How to Build a 12x20 Cabin on a Budget




About: Just a normal guy trying to make it in life .Good paying job but mindless sometimes .I enjoy making things in my garage to keep my mind going .. Its fun making something new but its more fun taking somethi...

Building a cabin yourself is much more economical than buying a prefab storage shed. The cost of materials for this build, including doors and windows, was around $2,200, which was about the same price as the install would have been on one of this large size if I’d purchased it from a hardware store. I know this for a fact because six years ago I bought a 12x16 shed from a well-known company close to where I live and it cost $2,000 for them to build it and drop it off. Today that same building would cost $4,200. With such a big price increase I decided that if I wanted to add a cabin to my property I had to build it myself.

If you decide to do the same, remember to check with your local authorities to make sure you don’t need a permit. It’s not likely that it’s required for a building of this size, but you never know.

If you would like to see the finished inside of the cabin please click here:

If you would like to see the matching modern outhouse please check this out:

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Step 1: Floor Illustration

Here is the 12x20 floor plan showing where the 4x4s and the floor joists would be located.

Step 2: Drilling and Planting the Posts

1st picture: shows my ford tractor and my neighbors post hole digger he let me borrow.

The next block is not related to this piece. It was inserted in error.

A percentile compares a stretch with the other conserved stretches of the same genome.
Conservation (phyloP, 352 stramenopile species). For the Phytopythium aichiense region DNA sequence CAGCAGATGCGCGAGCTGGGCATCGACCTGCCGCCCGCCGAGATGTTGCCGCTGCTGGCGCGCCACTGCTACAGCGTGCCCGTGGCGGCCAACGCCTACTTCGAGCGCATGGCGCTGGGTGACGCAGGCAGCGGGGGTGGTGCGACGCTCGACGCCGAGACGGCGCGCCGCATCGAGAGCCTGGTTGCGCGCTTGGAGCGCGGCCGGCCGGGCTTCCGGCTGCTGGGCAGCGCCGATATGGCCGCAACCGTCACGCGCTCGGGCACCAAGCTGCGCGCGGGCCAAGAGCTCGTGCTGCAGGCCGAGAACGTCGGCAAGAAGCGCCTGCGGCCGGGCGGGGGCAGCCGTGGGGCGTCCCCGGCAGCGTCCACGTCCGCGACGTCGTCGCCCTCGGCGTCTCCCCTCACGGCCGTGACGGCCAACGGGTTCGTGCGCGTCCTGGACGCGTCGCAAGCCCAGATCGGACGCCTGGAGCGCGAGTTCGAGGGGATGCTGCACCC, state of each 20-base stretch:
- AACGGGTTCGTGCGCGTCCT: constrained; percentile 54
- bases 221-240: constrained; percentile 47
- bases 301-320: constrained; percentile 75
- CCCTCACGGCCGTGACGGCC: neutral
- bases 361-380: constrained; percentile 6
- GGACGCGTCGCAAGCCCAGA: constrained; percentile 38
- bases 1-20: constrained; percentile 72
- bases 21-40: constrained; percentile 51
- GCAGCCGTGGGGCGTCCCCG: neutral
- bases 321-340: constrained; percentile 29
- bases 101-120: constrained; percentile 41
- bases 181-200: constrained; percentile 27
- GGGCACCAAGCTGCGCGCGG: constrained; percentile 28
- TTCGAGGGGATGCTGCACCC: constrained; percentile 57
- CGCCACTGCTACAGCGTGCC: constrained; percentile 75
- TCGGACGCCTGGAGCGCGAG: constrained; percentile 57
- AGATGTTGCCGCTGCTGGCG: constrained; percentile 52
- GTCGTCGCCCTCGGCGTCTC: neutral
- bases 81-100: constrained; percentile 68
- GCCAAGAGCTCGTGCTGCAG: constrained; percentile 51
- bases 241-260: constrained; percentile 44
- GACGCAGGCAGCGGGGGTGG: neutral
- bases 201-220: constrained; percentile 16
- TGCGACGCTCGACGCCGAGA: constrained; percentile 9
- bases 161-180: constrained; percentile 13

2nd picture: shows the posts planted and the bottom 2x10 stringers.

3rd & 4th pictures: show the upper 2x10x12 and the 2x10x16 upper stringers being nailed in at 7 feet 8 inches.

Step 3: Setting the Center Rafter Board

This picture shows the center rafter board. I measured over 6 feet to the center. The roof is going to be a 5/12 pitch roof so the rafter board had to be 30 inches to the top of the board.

Step 4: Making the Angles for the Top and Bottom of the Rafters

1st picture: shows using a quick square. Put the pivot point at the top of the board and turn the square until the 5 on the * COMMON TOP CUT* line graph lines up with the outside of the board. Then draw the line to make the angle.

2nd picture: Once you cut your first angle then you have to measure from the tip of your cut down the length of the rafter to get your measurement for the seat cut. Once you have that measurement then you put the pivot point on that mark and turn the square until you get your 5/12 angle again. Then measure up that angle 2 1/2 inches and draw that line.

3rd picture: shows taking the edge of the square and lining it up with the 2 1/2 in line and turn the square until the tip is lined up with the edge of the board. Then draw that line.

4th picture: shows the angle seat that I just drew cut out.